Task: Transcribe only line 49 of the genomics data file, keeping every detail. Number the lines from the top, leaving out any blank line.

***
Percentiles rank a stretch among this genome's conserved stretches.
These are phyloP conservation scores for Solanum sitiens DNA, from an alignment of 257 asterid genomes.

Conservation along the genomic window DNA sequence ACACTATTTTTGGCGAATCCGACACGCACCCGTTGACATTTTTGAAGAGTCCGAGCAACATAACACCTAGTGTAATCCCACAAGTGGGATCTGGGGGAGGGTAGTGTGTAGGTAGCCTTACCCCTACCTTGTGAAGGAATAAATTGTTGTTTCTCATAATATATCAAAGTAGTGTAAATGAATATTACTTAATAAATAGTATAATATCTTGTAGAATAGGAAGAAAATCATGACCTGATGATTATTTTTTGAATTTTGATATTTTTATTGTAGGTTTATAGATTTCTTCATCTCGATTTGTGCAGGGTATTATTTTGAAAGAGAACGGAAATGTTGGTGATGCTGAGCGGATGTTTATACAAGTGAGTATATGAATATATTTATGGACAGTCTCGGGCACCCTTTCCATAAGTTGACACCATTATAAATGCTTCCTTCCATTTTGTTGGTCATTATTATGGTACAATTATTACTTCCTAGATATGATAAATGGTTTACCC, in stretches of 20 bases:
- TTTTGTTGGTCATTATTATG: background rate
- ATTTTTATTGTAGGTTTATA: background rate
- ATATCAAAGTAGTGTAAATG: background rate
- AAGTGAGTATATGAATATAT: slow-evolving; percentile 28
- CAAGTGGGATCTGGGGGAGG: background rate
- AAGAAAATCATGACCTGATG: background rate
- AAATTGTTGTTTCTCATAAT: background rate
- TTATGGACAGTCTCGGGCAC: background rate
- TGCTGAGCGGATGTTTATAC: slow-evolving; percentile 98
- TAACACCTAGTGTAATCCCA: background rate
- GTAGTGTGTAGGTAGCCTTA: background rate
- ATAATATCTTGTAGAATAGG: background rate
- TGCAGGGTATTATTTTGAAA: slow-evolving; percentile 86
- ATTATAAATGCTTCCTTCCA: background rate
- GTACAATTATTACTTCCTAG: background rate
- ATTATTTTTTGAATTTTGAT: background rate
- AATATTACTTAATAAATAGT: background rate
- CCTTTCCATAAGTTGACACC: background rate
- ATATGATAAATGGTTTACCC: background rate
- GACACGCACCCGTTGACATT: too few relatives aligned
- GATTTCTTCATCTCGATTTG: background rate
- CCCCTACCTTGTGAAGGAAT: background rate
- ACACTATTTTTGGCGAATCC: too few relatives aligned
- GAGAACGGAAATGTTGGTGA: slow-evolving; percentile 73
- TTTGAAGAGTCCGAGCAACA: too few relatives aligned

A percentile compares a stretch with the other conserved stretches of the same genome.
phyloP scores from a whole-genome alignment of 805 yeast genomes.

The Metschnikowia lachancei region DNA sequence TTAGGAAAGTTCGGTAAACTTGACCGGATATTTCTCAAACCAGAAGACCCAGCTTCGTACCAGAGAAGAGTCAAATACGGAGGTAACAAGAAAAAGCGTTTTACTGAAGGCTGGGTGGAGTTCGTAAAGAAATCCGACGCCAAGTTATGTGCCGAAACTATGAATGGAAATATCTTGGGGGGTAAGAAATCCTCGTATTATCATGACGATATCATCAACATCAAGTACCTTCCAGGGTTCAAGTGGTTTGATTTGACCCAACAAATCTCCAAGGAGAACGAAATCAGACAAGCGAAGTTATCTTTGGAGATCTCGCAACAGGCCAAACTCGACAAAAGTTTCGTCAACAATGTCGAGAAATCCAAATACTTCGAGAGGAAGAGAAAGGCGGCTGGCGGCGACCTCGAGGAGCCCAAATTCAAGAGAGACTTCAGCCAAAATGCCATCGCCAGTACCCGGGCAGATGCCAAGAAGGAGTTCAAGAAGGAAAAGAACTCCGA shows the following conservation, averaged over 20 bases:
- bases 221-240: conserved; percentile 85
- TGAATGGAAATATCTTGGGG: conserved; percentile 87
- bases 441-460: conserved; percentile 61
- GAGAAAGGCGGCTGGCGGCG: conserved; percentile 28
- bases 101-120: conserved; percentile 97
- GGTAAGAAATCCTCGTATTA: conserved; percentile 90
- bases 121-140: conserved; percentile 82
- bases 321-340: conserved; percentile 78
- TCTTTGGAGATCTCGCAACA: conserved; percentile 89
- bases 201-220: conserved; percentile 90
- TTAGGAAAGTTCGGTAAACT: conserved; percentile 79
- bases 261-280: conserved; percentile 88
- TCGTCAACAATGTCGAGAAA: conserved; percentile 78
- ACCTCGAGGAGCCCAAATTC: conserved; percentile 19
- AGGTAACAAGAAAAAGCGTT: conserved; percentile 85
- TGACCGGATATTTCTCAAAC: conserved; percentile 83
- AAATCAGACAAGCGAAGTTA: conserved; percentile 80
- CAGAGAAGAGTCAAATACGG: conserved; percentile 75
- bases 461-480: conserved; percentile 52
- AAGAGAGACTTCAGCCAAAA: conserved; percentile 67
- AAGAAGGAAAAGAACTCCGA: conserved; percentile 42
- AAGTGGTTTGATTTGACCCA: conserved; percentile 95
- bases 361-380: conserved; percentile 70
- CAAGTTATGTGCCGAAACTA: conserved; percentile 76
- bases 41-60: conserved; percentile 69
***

- CAGAGAAGAGTCAAATACGG: conserved; percentile 75